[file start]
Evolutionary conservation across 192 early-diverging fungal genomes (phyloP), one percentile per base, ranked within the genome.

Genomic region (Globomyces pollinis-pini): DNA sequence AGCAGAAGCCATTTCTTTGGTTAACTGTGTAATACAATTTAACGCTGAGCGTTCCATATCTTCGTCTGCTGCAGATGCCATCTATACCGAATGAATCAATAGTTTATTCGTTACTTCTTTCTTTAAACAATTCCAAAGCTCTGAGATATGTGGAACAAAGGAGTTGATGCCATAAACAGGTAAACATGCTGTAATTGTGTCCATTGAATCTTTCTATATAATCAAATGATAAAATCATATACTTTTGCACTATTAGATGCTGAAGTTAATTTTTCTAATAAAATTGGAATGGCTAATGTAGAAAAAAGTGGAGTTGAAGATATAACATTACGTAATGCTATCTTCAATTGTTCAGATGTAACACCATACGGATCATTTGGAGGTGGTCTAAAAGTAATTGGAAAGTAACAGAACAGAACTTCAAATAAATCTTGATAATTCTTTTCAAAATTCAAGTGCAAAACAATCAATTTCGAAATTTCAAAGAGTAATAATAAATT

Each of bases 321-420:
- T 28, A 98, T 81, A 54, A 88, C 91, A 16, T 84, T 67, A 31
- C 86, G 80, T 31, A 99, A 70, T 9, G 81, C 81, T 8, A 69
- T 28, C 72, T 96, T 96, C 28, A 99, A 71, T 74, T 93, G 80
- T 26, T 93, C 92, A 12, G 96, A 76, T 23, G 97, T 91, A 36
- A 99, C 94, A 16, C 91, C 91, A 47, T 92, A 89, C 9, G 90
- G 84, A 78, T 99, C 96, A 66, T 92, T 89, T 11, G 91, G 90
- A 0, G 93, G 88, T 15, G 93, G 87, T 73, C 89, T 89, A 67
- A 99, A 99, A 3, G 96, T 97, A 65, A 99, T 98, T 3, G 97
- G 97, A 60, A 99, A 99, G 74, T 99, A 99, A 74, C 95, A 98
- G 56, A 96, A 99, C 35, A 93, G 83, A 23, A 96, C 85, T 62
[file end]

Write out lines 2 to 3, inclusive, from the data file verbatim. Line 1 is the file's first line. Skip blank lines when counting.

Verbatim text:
Genomic region (Globomyces pollinis-pini): DNA sequence AGCAGAAGCCATTTCTTTGGTTAACTGTGTAATACAATTTAACGCTGAGCGTTCCATATCTTCGTCTGCTGCAGATGCCATCTATACCGAATGAATCAATAGTTTATTCGTTACTTCTTTCTTTAAACAATTCCAAAGCTCTGAGATATGTGGAACAAAGGAGTTGATGCCATAAACAGGTAAACATGCTGTAATTGTGTCCATTGAATCTTTCTATATAATCAAATGATAAAATCATATACTTTTGCACTATTAGATGCTGAAGTTAATTTTTCTAATAAAATTGGAATGGCTAATGTAGAAAAAAGTGGAGTTGAAGATATAACATTACGTAATGCTATCTTCAATTGTTCAGATGTAACACCATACGGATCATTTGGAGGTGGTCTAAAAGTAATTGGAAAGTAACAGAACAGAACTTCAAATAAATCTTGATAATTCTTTTCAAAATTCAAGTGCAAAACAATCAATTTCGAAATTTCAAAGAGTAATAATAAATT

Each of bases 321-420: